Scientists at Rice University have developed synthetic protein switches to control the flow of electrons.
We want to leverage that exquisite ability to build more elaborate biomolecules and use these to develop useful synthetic biology technologies. We have encountered stunning surprises before about what E. Coli can and can not do. They can also be used in an agricultural application and use them as a biopesticede instead of using dangerous chemicals or as inoculants and help plant proliferation.
Aug. 10, 2014
A new method to efficiently generate and control currents based on the magnetic nature of electrons in semi-conducting materials has been developed by researchers. Using a microscope, the path of entry and distribution of surface proteins can be observed in living cells. The researchers used so-called nanobodies, tiny antibody fragments.
Also, scientists are aiming to use the process to customize proteins for industrial and pharmaceutical applications, by inserting amino acid building blocks not found in nature. Scientists also relied on the fact that many proteins are made of similar parts. The immune system relies on antibodies that can recognize only a single protein. “We wanted to figure out methods to graft complete, intact electronic circuits onto colloidal particles”, explains Michael Strano, the Carbon C. Dubbs Professor of Chemical Engineering at MIT and senior author of the study, which was published today in the journal Nature Nanotechnology. Strano says that while other groups have worked on the creation of similarly tiny robotic devices, their emphasis has been on developing ways to control movement, for example by replicating the tail-like flagellae that some microbial organisms use to propel themselves.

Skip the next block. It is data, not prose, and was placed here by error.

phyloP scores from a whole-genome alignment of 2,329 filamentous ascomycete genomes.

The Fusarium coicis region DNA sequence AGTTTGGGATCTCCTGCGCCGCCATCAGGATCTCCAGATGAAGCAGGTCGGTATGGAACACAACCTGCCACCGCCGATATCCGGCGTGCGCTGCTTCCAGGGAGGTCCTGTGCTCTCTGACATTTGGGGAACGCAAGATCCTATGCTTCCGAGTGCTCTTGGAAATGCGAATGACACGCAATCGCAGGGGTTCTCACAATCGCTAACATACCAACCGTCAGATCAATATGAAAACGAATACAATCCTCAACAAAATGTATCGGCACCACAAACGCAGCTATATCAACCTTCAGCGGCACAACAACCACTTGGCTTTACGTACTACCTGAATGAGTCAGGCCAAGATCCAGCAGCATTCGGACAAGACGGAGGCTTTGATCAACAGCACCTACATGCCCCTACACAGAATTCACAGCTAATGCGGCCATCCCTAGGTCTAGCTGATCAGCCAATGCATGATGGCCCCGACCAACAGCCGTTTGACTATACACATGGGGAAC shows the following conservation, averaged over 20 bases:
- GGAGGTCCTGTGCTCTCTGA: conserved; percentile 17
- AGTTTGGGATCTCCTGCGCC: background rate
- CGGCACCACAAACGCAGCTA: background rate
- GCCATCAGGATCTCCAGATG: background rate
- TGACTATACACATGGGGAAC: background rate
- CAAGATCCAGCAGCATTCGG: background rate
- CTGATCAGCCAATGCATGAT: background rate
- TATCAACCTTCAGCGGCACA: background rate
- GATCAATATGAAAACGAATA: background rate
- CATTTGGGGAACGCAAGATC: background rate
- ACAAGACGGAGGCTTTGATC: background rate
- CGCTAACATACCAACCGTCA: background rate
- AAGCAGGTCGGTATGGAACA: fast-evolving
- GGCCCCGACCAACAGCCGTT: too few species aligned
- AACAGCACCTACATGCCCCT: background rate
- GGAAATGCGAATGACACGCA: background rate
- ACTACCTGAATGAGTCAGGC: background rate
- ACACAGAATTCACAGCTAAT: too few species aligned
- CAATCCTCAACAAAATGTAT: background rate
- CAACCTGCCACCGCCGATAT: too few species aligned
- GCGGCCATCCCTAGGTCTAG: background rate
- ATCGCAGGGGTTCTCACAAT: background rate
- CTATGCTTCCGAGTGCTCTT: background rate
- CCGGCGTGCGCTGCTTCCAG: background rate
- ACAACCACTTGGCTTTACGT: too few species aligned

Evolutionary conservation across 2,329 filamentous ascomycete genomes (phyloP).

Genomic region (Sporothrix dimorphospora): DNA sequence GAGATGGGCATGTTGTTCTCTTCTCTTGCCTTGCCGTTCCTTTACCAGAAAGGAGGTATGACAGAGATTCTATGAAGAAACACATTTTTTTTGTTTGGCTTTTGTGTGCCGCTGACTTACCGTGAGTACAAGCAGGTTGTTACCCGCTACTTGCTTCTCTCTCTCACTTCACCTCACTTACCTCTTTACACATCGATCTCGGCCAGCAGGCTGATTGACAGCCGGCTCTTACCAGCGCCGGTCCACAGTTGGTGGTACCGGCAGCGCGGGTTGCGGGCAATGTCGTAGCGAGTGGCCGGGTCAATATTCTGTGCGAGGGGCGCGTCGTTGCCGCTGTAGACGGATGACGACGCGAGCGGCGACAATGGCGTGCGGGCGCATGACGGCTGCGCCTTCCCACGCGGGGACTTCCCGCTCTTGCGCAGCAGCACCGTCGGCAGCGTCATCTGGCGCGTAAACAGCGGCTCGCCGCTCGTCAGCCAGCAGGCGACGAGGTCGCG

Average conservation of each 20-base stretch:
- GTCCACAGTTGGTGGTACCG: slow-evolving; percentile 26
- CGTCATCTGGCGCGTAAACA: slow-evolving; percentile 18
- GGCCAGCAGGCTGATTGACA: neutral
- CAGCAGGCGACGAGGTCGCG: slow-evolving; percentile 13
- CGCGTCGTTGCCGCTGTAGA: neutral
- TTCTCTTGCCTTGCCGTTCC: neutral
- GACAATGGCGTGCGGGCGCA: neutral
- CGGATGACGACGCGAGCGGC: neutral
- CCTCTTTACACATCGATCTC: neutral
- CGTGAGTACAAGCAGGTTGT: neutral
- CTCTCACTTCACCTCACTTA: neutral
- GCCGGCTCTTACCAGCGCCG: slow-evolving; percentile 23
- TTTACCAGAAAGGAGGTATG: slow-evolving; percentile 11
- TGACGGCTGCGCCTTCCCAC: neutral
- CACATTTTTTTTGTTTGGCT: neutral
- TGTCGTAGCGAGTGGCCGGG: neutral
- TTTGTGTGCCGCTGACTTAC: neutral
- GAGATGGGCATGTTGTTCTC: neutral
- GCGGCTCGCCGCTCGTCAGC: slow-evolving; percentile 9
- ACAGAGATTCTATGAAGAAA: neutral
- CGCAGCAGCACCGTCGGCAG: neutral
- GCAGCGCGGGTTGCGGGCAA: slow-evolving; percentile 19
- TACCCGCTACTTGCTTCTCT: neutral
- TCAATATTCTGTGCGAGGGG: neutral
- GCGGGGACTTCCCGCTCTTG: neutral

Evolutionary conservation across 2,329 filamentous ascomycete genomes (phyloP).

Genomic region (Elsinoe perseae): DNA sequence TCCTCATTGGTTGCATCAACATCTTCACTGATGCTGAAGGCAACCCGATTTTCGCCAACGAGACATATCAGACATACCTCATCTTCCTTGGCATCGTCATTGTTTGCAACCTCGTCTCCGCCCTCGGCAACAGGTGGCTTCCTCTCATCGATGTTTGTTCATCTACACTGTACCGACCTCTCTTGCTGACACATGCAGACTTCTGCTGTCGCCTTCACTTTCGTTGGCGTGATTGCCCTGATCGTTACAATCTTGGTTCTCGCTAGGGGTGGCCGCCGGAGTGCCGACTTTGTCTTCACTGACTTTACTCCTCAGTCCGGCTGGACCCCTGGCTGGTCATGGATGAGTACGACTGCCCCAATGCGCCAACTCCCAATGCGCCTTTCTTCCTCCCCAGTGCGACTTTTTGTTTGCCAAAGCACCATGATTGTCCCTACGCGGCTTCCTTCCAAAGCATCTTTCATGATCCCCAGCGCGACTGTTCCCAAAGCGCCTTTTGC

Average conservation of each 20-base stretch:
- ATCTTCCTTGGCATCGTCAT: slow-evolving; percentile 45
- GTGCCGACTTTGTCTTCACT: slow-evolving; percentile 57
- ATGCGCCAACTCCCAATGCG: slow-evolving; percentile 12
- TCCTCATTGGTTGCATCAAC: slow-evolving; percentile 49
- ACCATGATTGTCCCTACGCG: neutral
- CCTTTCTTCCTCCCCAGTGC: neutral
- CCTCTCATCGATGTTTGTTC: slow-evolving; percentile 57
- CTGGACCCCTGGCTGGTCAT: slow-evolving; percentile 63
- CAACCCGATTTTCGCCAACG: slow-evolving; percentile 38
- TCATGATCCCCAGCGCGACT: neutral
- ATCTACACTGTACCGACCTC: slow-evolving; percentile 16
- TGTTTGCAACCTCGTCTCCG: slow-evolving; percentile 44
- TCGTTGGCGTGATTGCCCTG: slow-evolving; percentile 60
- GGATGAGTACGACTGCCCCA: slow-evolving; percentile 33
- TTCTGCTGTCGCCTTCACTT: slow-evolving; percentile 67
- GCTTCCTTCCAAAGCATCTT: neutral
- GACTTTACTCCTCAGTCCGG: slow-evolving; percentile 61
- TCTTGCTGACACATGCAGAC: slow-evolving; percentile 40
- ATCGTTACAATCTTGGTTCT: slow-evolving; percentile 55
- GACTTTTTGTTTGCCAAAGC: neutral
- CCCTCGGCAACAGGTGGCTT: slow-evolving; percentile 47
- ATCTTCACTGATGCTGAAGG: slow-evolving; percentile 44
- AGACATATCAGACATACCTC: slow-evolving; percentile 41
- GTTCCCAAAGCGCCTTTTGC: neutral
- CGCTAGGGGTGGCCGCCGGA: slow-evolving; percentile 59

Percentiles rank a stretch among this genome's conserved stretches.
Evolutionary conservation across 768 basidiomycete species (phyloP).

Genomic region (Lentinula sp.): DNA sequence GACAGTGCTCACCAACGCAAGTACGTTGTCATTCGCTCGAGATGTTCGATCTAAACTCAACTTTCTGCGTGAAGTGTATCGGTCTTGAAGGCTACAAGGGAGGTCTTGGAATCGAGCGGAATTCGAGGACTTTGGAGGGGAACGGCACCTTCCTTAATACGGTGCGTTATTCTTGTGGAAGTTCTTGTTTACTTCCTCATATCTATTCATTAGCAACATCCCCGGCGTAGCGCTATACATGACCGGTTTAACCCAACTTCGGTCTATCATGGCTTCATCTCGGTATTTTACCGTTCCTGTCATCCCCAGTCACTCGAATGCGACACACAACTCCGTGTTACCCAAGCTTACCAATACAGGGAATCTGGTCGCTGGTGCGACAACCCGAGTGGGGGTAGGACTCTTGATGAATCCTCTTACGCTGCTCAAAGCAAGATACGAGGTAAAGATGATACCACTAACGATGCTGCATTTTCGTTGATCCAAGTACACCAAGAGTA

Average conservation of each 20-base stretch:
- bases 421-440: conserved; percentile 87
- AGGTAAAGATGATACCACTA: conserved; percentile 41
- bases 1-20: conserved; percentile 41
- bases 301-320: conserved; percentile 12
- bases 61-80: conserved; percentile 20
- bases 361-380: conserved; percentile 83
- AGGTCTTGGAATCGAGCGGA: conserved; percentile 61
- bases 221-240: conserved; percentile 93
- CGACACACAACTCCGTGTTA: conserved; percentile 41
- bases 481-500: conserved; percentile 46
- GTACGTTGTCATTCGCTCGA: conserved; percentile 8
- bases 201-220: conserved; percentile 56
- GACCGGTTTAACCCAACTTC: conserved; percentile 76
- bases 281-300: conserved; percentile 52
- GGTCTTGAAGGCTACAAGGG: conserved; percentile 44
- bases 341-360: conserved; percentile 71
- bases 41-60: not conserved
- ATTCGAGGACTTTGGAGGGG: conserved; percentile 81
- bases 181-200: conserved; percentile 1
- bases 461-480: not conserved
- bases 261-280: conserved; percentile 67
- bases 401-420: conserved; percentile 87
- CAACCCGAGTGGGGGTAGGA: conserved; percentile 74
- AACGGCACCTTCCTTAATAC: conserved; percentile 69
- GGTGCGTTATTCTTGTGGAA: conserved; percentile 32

Tiny robots made by the MIT team are self-powered, requiring no external power source or even internal batteries. Similarly, such particles could potentially be used for diagnostic purposes in the body, for example to pass through the digestive tract searching for signs of inflammation or other disease indicators, the researchers say. Most conventional microchips, such as silicon-based or CMOS, have a flat, rigid substrate and would not perform properly when attached to colloids that can experience complex mechanical stresses while travelling through the environment. And such thin-film electronics require only tiny amounts of energy. Researchers have now deciphered the molecular mechanisms behind this. An international team of researchers is looking at compounds that attack. Scientists have long known that synthetic materials-called metamaterials – can manipulate electromagnetic waves such as visible light to make them behave in ways that can not be found in nature.
This can be a very powerful framework for looking at many kinds of [ biological ] systems. Scientists interested in growing replacement organs for injured or sick people can use DNA barcodes to better understand how organs naturally develop. Scientists have developed a new technique that can determine how viruses interact with a host’s own RNA. Topology is also important for the functioning of biological systems. Springs may not be at the top of a designer’s mind when working on an application, but they are essential in many applications.